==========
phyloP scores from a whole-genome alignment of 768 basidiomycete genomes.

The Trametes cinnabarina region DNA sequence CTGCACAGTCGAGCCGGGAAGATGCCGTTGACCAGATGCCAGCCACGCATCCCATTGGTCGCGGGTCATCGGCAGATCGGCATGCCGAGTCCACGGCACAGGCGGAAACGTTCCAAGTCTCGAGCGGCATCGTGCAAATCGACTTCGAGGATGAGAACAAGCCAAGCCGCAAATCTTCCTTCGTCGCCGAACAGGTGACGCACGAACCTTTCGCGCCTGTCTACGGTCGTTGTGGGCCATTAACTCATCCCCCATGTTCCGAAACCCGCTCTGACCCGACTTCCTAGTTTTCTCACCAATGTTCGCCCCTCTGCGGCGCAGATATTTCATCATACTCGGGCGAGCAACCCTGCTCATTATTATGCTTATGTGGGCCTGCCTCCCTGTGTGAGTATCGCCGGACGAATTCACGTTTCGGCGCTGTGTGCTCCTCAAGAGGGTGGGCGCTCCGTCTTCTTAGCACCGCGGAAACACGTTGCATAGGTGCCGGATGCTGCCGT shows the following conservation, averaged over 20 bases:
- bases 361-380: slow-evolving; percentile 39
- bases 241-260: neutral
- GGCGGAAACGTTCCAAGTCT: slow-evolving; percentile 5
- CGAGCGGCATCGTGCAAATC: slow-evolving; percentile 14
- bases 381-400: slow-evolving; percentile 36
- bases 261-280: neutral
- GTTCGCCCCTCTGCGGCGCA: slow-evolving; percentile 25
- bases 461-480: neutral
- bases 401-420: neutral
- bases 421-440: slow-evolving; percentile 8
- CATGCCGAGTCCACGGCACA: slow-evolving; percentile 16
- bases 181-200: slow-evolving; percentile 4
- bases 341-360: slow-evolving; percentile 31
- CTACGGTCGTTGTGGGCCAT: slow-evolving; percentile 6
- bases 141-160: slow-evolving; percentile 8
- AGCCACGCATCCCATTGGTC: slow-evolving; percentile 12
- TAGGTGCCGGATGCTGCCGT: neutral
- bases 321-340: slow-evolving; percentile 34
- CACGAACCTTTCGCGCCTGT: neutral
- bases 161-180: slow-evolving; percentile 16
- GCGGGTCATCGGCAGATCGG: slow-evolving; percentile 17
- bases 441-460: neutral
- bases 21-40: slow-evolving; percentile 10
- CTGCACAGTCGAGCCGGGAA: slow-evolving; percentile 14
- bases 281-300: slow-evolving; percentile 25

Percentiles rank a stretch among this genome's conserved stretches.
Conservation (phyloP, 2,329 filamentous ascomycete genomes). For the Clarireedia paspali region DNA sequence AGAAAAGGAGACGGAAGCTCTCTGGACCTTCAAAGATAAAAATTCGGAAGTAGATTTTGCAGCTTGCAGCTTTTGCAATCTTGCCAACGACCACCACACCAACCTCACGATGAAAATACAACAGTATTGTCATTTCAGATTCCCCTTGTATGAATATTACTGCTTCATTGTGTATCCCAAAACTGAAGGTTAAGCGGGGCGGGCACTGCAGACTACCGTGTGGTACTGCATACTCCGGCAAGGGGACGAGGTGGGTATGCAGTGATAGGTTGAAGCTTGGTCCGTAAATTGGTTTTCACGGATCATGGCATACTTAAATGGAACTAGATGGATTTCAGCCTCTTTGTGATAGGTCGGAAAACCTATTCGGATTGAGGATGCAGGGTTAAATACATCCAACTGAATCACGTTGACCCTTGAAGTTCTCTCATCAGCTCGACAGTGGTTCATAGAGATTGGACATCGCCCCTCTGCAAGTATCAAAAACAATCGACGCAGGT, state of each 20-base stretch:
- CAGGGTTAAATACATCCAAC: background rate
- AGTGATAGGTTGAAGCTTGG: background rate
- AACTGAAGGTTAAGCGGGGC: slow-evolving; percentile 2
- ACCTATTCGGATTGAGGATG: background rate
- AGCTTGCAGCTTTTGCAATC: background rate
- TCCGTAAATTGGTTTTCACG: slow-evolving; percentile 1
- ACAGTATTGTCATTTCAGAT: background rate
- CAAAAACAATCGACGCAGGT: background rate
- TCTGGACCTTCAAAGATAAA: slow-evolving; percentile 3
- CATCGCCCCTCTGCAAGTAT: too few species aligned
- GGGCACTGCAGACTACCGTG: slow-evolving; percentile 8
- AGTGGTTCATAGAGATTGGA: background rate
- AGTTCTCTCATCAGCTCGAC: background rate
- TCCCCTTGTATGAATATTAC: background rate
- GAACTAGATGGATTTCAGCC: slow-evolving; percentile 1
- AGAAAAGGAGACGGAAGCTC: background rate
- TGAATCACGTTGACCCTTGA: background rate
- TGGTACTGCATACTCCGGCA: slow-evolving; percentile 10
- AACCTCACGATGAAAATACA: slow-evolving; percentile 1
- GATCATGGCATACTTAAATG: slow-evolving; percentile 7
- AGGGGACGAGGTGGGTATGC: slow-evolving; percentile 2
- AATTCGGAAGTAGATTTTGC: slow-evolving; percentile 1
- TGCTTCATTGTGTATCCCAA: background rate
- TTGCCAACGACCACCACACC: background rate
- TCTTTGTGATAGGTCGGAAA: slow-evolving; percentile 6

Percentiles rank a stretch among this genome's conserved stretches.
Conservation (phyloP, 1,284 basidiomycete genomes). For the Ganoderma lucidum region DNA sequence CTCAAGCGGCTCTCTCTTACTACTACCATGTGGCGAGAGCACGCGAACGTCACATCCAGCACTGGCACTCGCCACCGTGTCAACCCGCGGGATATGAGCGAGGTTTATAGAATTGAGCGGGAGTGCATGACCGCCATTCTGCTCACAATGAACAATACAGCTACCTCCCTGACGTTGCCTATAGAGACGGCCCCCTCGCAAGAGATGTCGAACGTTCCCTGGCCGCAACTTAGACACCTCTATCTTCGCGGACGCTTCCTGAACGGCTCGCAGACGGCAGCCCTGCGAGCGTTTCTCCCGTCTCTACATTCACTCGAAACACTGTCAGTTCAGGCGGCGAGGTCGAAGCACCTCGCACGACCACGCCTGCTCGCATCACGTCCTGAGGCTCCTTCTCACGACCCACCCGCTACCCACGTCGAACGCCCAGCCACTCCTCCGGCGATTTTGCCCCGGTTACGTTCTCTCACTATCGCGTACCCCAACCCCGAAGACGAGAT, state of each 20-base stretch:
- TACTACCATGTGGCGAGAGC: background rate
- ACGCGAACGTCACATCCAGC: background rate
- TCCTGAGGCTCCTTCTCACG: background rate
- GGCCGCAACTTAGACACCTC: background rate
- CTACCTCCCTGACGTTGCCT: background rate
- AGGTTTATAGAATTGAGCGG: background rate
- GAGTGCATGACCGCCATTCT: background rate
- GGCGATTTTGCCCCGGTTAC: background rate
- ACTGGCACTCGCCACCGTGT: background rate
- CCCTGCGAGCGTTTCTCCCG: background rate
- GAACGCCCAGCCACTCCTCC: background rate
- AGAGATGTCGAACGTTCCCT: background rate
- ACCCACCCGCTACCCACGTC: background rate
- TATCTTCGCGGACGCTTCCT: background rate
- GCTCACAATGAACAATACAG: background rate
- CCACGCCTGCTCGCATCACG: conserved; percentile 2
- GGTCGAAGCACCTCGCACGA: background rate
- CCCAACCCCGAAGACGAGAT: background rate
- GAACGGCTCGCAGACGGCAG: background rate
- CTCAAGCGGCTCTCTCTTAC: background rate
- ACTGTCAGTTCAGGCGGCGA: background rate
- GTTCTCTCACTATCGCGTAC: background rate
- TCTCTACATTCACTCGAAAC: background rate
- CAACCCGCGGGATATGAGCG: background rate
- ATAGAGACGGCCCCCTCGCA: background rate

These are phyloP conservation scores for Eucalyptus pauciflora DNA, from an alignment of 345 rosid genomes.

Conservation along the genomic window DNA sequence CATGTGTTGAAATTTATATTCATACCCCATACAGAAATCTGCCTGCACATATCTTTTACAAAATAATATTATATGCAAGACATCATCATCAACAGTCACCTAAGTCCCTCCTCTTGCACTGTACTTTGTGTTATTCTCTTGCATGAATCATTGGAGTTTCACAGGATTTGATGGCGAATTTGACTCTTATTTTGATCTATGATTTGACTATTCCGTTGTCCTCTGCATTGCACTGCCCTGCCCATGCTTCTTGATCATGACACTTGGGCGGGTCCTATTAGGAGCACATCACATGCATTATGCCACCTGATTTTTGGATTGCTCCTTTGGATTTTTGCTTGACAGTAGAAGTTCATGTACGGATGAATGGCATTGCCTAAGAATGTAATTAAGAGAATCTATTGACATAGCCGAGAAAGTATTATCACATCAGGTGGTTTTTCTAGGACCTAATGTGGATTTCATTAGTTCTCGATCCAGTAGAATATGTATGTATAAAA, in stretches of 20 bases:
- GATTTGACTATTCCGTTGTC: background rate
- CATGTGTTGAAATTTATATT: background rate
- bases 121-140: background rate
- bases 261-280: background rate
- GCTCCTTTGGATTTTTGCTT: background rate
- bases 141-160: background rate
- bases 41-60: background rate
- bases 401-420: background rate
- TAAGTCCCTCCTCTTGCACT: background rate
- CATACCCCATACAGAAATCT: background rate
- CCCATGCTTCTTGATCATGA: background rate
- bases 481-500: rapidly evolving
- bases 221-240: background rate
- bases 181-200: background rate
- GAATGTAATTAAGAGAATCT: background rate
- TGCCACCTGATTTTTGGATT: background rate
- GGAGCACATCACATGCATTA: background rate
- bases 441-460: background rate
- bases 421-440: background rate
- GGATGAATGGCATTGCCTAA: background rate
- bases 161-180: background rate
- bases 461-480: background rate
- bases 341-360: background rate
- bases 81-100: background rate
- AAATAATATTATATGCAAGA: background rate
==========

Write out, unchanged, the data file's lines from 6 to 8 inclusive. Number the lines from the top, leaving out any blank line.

- CGAGCGGCATCGTGCAAATC: slow-evolving; percentile 14
- bases 381-400: slow-evolving; percentile 36
- bases 261-280: neutral